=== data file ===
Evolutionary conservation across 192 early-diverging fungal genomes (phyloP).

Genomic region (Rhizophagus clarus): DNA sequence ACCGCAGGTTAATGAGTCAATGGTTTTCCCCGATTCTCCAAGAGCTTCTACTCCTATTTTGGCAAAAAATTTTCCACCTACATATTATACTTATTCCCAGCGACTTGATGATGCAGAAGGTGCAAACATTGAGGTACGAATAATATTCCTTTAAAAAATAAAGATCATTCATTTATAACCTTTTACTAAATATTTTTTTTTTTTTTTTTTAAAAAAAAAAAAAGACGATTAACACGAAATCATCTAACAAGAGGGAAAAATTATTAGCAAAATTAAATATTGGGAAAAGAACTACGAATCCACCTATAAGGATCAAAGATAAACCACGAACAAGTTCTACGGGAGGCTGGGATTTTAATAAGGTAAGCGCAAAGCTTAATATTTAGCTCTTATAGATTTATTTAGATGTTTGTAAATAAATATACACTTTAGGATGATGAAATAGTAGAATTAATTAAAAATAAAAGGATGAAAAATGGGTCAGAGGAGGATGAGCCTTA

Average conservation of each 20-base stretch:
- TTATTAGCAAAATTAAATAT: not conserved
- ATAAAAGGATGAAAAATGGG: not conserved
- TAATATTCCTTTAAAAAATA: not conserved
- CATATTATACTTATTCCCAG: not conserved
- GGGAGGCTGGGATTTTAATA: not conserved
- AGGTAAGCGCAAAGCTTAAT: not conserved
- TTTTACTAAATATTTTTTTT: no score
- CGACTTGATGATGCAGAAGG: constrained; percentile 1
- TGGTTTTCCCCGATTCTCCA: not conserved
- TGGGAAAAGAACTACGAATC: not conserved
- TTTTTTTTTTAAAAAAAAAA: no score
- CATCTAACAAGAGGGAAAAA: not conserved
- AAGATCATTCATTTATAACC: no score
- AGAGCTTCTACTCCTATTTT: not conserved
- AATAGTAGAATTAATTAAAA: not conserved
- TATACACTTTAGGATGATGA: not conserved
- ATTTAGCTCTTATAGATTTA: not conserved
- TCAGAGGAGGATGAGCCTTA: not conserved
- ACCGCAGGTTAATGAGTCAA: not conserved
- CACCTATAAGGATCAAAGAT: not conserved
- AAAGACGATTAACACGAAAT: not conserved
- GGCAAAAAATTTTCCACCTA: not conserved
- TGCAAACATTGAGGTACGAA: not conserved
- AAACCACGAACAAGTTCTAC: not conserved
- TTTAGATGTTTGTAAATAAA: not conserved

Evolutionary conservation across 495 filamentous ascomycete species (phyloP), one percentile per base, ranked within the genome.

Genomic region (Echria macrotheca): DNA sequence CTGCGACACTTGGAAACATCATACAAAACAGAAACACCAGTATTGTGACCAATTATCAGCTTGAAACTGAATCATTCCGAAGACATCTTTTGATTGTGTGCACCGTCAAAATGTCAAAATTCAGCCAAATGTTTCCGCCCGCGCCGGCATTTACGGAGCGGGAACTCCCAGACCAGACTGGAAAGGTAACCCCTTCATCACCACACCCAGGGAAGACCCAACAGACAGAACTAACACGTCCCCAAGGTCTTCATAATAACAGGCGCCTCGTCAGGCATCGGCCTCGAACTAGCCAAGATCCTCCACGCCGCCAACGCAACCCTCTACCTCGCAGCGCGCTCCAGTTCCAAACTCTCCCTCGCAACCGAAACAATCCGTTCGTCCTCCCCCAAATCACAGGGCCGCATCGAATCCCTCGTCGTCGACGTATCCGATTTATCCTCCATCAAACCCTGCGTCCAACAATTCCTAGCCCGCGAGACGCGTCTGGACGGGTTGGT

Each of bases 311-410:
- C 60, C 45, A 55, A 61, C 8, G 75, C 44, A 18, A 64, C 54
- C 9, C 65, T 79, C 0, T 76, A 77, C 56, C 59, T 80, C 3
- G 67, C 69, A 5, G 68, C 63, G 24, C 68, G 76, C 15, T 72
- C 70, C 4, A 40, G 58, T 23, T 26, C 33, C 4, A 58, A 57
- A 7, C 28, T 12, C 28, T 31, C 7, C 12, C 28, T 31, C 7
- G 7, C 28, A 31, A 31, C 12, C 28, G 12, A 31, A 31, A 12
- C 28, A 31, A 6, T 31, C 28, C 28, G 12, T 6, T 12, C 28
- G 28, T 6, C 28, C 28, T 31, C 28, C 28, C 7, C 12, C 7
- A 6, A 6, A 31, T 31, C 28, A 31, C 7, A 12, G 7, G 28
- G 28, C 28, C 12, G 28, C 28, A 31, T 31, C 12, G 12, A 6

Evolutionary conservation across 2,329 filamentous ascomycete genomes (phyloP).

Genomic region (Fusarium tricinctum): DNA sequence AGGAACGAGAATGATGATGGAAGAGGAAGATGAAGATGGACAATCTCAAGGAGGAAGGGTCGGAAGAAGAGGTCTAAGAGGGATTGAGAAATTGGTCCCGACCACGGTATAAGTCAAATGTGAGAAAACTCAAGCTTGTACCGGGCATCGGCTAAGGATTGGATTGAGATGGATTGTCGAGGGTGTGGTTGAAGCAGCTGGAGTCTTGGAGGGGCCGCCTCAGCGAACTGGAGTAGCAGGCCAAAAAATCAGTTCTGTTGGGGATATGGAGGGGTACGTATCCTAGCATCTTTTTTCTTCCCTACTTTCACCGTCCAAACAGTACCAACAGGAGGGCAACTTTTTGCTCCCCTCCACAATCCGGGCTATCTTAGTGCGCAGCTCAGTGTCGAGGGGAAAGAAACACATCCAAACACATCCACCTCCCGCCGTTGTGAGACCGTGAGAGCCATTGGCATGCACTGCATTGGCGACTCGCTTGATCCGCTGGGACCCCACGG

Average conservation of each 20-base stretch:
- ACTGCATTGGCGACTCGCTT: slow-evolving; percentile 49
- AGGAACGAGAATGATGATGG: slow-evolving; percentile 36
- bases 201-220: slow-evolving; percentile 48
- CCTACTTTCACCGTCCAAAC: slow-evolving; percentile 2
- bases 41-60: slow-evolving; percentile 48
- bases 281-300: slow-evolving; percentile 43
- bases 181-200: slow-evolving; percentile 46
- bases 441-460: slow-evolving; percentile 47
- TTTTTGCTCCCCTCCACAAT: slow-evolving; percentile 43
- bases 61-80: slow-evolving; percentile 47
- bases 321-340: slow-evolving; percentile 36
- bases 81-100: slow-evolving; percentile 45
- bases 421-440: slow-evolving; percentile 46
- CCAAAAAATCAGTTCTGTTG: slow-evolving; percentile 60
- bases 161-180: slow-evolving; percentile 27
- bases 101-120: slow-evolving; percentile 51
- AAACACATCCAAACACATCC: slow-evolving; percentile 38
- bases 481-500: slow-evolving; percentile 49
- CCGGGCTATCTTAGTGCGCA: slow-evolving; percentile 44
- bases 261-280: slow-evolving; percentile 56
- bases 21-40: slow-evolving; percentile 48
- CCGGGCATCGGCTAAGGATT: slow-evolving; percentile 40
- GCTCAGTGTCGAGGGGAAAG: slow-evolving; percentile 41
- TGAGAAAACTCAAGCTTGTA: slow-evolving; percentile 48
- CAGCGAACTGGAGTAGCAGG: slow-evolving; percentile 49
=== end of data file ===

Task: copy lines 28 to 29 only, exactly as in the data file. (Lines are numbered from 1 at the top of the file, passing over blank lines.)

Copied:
- TTTAGATGTTTGTAAATAAA: not conserved

Evolutionary conservation across 495 filamentous ascomycete species (phyloP), one percentile per base, ranked within the genome.